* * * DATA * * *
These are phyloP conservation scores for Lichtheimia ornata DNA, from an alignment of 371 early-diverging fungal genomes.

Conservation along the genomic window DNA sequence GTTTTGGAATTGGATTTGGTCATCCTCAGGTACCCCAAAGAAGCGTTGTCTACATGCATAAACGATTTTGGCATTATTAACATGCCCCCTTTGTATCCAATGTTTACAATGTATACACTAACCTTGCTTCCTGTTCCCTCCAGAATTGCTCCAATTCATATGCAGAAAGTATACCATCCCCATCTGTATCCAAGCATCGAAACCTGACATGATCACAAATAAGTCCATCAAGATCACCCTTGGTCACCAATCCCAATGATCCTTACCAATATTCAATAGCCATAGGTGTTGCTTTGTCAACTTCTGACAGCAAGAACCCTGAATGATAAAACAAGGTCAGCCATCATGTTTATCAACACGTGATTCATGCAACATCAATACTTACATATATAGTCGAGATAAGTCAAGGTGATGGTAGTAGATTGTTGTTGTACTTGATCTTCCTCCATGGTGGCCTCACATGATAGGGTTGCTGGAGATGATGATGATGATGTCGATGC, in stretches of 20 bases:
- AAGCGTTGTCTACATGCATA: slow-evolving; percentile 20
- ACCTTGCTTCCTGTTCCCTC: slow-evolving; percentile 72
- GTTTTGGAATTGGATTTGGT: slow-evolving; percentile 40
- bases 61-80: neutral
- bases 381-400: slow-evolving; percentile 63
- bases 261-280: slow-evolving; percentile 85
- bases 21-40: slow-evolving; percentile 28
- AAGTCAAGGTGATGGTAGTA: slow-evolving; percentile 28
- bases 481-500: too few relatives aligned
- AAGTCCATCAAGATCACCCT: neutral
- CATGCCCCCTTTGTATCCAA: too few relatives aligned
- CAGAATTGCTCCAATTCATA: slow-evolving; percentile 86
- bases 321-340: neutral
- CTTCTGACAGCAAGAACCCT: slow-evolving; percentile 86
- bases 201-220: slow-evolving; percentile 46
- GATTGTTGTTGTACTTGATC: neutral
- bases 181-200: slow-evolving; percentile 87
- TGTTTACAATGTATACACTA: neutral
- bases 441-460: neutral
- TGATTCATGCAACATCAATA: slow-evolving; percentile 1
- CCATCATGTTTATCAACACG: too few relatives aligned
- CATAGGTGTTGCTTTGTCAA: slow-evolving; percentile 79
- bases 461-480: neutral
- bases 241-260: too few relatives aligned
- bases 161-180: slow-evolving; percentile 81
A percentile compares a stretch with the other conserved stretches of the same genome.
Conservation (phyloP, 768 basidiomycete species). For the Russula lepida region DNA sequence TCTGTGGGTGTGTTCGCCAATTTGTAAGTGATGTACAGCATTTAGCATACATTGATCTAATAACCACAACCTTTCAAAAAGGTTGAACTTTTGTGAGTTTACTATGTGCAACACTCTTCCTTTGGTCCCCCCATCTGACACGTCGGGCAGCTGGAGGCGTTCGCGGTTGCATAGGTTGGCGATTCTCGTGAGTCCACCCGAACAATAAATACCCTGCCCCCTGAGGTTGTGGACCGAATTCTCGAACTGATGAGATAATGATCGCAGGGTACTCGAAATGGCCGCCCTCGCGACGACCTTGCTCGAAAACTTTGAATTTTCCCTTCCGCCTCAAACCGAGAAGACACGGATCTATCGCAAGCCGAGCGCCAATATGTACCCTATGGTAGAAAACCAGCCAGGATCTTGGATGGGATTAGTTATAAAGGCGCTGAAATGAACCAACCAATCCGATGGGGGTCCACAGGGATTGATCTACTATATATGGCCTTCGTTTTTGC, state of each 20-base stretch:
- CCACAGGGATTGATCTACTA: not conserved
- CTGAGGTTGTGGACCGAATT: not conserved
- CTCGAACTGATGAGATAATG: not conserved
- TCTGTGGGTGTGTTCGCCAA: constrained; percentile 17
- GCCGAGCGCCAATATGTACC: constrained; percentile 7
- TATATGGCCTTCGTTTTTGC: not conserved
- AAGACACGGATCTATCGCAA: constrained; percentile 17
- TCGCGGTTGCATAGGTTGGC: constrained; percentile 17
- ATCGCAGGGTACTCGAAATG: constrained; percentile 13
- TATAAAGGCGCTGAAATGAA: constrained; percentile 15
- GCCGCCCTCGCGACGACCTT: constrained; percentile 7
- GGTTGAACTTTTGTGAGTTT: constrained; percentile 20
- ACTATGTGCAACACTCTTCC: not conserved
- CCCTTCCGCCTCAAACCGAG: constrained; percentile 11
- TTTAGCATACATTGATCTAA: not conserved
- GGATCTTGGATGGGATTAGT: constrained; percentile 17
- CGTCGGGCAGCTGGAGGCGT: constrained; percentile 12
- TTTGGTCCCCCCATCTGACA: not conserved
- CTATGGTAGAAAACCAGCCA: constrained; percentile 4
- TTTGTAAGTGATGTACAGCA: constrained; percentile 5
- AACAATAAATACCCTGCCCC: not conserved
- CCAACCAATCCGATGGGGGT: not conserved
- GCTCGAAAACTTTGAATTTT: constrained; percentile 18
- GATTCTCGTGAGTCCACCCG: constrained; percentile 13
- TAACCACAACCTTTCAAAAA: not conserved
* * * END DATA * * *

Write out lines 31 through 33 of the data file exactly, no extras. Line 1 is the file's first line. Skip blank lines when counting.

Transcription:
- CTGAGGTTGTGGACCGAATT: not conserved
- CTCGAACTGATGAGATAATG: not conserved
- TCTGTGGGTGTGTTCGCCAA: constrained; percentile 17